Talking to the readers was easy. Notepad and camera in hand I could be found at many events every weekend. Event secretaries were tripping over themselves to get included. I’d just come from a business where I was planning 18 months in advance, so I thought working six months ahead with local businesses and stockists would suit them down to the ground; we were in the summer months and I was only talking Christmas!
“We don’t know what we are doing next week, let alone Christmas” became a familiar war cry. WHAT!! I love a good spreadsheet and I had them ready and waiting. It was bringing me out in a cold sweat, I had to put something on them.
Today, we are in over 400 newsagents but at the start we were stocked in local feed merchants, tackshops and saddleries. Delivery was done by a local chap (sadly no longer with us). I decided the best way to get to know my customers and, in turn, see the products on sale too was to do the deliveries myself. It was going to be a couple of days out of my month … but invaluable. Quickly everyone got to know my face, my name, or more often than not “that’s the lady who runs Equestrian Life”.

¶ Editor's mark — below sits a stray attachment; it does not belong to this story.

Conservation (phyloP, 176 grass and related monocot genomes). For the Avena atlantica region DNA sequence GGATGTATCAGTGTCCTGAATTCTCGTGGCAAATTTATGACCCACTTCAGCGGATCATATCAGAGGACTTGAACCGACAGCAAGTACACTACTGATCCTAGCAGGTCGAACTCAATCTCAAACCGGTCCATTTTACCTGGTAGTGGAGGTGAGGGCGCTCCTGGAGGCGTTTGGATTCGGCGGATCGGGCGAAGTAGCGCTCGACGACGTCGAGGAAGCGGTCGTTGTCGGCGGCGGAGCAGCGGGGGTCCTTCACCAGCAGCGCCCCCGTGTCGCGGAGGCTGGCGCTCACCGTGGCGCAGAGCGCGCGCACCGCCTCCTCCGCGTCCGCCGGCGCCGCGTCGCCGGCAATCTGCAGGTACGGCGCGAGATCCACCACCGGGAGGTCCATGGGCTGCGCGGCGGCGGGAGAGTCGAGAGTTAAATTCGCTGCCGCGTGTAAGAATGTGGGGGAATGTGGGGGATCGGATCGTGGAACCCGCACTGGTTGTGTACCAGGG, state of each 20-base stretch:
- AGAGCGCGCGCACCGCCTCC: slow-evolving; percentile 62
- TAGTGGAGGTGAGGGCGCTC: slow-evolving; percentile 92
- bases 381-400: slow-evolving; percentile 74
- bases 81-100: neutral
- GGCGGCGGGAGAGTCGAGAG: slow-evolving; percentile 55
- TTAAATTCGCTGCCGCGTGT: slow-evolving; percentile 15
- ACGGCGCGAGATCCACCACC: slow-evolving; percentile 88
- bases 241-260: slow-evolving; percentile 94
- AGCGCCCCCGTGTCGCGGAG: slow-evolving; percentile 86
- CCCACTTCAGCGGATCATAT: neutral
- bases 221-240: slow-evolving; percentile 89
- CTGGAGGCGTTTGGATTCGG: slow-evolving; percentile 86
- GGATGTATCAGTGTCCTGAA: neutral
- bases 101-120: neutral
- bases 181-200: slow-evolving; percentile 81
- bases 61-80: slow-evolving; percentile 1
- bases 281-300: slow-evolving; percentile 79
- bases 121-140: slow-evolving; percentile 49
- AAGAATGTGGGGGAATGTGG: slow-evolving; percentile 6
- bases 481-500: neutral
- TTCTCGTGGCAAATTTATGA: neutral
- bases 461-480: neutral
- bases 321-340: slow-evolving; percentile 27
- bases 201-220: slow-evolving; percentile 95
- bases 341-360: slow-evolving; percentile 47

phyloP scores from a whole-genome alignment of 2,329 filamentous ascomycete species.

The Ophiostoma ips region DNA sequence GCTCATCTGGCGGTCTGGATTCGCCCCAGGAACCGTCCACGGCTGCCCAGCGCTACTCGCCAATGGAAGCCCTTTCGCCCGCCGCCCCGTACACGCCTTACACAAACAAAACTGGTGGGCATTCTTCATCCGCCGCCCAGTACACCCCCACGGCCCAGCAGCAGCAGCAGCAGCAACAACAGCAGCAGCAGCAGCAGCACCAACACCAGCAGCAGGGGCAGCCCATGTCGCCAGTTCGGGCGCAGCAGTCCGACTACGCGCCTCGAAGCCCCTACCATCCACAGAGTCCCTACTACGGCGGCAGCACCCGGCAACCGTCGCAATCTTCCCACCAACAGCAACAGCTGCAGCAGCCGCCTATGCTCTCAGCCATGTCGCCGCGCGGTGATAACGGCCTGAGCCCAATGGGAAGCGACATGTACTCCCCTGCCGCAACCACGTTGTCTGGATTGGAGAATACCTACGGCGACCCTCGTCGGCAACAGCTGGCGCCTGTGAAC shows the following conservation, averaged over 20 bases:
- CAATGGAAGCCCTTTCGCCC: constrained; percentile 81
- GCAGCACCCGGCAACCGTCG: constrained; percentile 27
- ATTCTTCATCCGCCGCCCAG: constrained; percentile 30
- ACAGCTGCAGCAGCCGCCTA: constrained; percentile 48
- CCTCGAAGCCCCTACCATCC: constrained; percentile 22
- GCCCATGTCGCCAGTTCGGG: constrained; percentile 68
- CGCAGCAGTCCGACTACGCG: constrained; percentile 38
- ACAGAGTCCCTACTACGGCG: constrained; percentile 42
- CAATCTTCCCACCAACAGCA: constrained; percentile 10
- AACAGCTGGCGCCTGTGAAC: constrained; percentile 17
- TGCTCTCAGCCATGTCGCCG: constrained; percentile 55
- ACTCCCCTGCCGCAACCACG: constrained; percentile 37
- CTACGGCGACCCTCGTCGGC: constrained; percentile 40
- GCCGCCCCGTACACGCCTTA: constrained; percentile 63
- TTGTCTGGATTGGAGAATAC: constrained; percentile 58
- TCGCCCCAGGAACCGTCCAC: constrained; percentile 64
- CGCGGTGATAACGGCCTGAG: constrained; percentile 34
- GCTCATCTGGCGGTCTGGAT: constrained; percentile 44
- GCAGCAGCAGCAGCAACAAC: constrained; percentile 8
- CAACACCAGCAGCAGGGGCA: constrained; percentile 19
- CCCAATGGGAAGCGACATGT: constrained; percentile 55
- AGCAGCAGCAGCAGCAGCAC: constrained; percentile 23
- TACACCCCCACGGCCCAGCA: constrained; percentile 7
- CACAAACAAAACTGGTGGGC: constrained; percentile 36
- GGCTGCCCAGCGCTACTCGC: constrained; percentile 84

The result? My spreadsheet started to fill with forward bookings.
I’m a big people watcher. I’m still passionate and protective of my business and I want everyone to love it. They don’t, of course they don’t. We don’t cater for every single person who owns a horse or pony, that would be impossible. If I’ve taken the time to photograph an event, write a report or article for half a dozen events or more then to watch potential customers pick up a magazine, flick through it and put it back down again is disheartening.